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# Potential Difference & Capacitance

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### Potential Difference & Capacitance

1. 1. Potential Difference & Capacitance March 9th, 2009
2. 2. Electrical Potential <ul><li>The electrical potential energy associated with a charge particle, divided by the charge of the particle </li></ul><ul><li>V = PE electric / q </li></ul>
3. 3. Electrical Potential vs. Gravitational Potential <ul><li>It might help you understand electrical potential to think about it like gravitational potential </li></ul><ul><li>When does an object have high gravitational potential? </li></ul><ul><li>Where do objects like to come to rest? With high potential energy or low potential energy? </li></ul><ul><li>It requires energy to move an object from an area of low potential energy to an area of high potential energy </li></ul>
4. 4. Electrical Potential <ul><li>The same is true for charged particles </li></ul><ul><li>Think about a positive field, where will a positive test charge have have the highest potential energy? Lowest potential energy? </li></ul><ul><li>HINT: Is this force attractive like gravity??? </li></ul>
5. 5. Think you got it? Try these! <ul><li>For each picture determine: </li></ul><ul><ul><li>If work is being done on the charge </li></ul></ul><ul><ul><li>Where the Electric potential is greatest </li></ul></ul>
6. 6. Potential Difference <ul><li>Think about this picture: </li></ul><ul><li>As the charge moves from point A to point B work is done, and the charge now has more potential energy </li></ul><ul><li>This can be represented by the equation below </li></ul><ul><li>The unit of potential difference is the Volt (V) which is a J/C </li></ul>
7. 7. Potential Difference in a Uniform Electric Field <ul><li> V = -Ed </li></ul><ul><li>The gap between electrodes in a spark plug is 0.060 cm. To produce an electric spark there must be an electric field of 3.0 x 10 6 V/m. What minimum potential difference must be applied to start a car? </li></ul>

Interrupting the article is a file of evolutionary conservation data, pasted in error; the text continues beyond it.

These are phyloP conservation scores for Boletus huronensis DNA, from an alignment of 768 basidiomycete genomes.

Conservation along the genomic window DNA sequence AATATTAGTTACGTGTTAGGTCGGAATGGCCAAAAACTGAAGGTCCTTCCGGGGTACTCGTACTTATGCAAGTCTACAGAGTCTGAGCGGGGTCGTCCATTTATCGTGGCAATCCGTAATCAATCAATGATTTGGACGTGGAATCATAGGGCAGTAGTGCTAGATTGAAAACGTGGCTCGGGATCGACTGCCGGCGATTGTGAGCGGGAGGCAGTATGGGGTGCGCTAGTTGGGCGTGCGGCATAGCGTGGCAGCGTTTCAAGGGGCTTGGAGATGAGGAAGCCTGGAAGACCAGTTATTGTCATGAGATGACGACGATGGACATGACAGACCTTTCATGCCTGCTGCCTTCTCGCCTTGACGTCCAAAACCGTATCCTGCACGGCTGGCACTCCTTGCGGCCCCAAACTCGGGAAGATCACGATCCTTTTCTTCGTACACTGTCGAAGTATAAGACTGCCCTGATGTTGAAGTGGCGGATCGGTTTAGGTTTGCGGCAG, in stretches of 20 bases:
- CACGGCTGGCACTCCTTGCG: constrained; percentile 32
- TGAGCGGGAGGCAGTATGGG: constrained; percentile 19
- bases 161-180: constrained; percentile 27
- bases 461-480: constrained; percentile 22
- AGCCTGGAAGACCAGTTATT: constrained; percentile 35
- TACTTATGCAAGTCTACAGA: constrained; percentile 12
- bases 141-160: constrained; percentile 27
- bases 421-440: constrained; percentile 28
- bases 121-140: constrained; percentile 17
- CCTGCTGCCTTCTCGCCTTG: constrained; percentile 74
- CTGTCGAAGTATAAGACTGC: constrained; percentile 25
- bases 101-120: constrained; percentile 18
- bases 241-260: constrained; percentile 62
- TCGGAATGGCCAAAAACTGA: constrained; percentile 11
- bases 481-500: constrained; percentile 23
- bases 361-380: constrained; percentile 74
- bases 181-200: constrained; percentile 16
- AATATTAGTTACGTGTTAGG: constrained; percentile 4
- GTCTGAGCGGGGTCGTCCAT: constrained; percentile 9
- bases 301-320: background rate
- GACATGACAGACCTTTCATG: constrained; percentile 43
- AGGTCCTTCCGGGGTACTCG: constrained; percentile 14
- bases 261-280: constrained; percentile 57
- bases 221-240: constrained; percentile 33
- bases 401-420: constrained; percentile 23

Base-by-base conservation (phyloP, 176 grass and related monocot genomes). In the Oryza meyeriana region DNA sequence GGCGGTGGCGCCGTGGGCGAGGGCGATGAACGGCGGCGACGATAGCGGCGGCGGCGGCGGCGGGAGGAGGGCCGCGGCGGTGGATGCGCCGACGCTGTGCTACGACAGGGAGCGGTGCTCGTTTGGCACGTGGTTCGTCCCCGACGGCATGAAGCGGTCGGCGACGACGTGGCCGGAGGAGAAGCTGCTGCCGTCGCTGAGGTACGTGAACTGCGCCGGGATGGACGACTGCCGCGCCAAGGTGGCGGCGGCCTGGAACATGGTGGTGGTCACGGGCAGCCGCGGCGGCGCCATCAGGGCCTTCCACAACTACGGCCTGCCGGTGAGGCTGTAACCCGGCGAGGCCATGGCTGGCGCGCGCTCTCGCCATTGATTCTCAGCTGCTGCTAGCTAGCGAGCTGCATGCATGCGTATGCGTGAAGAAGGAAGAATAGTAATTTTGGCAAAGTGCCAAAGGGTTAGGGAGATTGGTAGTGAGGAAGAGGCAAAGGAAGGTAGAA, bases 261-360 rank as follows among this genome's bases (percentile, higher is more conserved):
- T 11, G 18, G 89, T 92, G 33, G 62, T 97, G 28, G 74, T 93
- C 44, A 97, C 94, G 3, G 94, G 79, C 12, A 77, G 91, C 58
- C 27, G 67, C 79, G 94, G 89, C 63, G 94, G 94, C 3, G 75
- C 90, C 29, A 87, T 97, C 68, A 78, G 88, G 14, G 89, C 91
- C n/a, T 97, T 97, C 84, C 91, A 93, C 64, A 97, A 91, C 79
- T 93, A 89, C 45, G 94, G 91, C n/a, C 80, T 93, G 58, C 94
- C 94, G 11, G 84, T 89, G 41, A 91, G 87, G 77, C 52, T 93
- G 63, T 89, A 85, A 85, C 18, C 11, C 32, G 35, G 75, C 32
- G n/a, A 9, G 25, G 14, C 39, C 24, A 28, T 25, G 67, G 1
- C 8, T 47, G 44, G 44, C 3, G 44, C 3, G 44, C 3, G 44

8. 8. Potential Difference & Batteries <ul><li>The role of a battery is to provide that potential difference </li></ul>
9. 9. Capacitors and Charge Storage <ul><li>C = q/  V </li></ul><ul><li>Capacitor: ability </li></ul><ul><li>of a conductors </li></ul><ul><li>to store energy in the </li></ul><ul><li>form of electrically </li></ul><ul><li>separated charges. </li></ul>
10. 10. Capacitors & Batteries <ul><li>Capacitors are similar to batteries because they store electrical energy. </li></ul><ul><li>A battery can produce electrons, but a capacitor just stores them </li></ul><ul><li>Think of it like a water tower. </li></ul><ul><ul><li>A water tower &quot;stores&quot; water pressure -- when the water system pumps produce more water than a town needs, the excess is stored in the water tower. </li></ul></ul><ul><ul><li>At times of high demand, the excess water flows out of the tower to keep the pressure up. </li></ul></ul><ul><ul><li>A capacitor stores electrons in the same way and can then release them later. </li></ul></ul>
11. 11. <ul><li>The difference between a capacitor and a battery is that a capacitor can dump its entire charge in a tiny fraction of a second, where a battery would take minutes to completely discharge. </li></ul><ul><li>That's why the electronic flash on a camera uses a capacitor -- the battery charges up the flash's capacitor over several seconds, and then the capacitor dumps the full charge into the flash tube almost instantly. </li></ul><ul><li>This can make a large, charged capacitor extremely dangerous -- flash units and TVs have warnings about opening them up for this reason. They contain big capacitors that can, potentially, kill you with the charge they contain. </li></ul>
12. 12. Capacitive Touch Screens <ul><li>One of the more futuristic applications of capacitors is the capacitive touch screen. These are glass screens that have a very thin, transparent metallic coating. </li></ul><ul><li>A built-in electrode pattern charges the screen so when touched, a current is drawn to the finger and creates a voltage drop. This exact location of the voltage drop is picked up by a controller and transmitted to a computer. </li></ul>
13. 13. Keeping all your vocab straight… <ul><li>In a 12 V car battery the </li></ul><ul><li>POTENTIAL DIFFERENCE </li></ul><ul><li>between the terminals is 12 V </li></ul><ul><ul><li>As a charge moves through the battery (from negative to positive) the field inside the battery does work to move the charge and the potential energy of the charge increases (from 0 to 12 volts) </li></ul></ul><ul><ul><li>Since a Volt is J/C a 1 C charge would now have 12J of electrical potential energy </li></ul></ul><ul><li>The ELECTRICAL POTENTIAL ENERGY of a charge changes as it moves through the circuit </li></ul><ul><ul><li>Increases as it moves through the battery </li></ul></ul><ul><ul><li>Decreases as it moves through external devices, they consume the 12 J of energy so when the charge returns to the battery it now has 0 J of potential energy. </li></ul></ul>Battery Stereo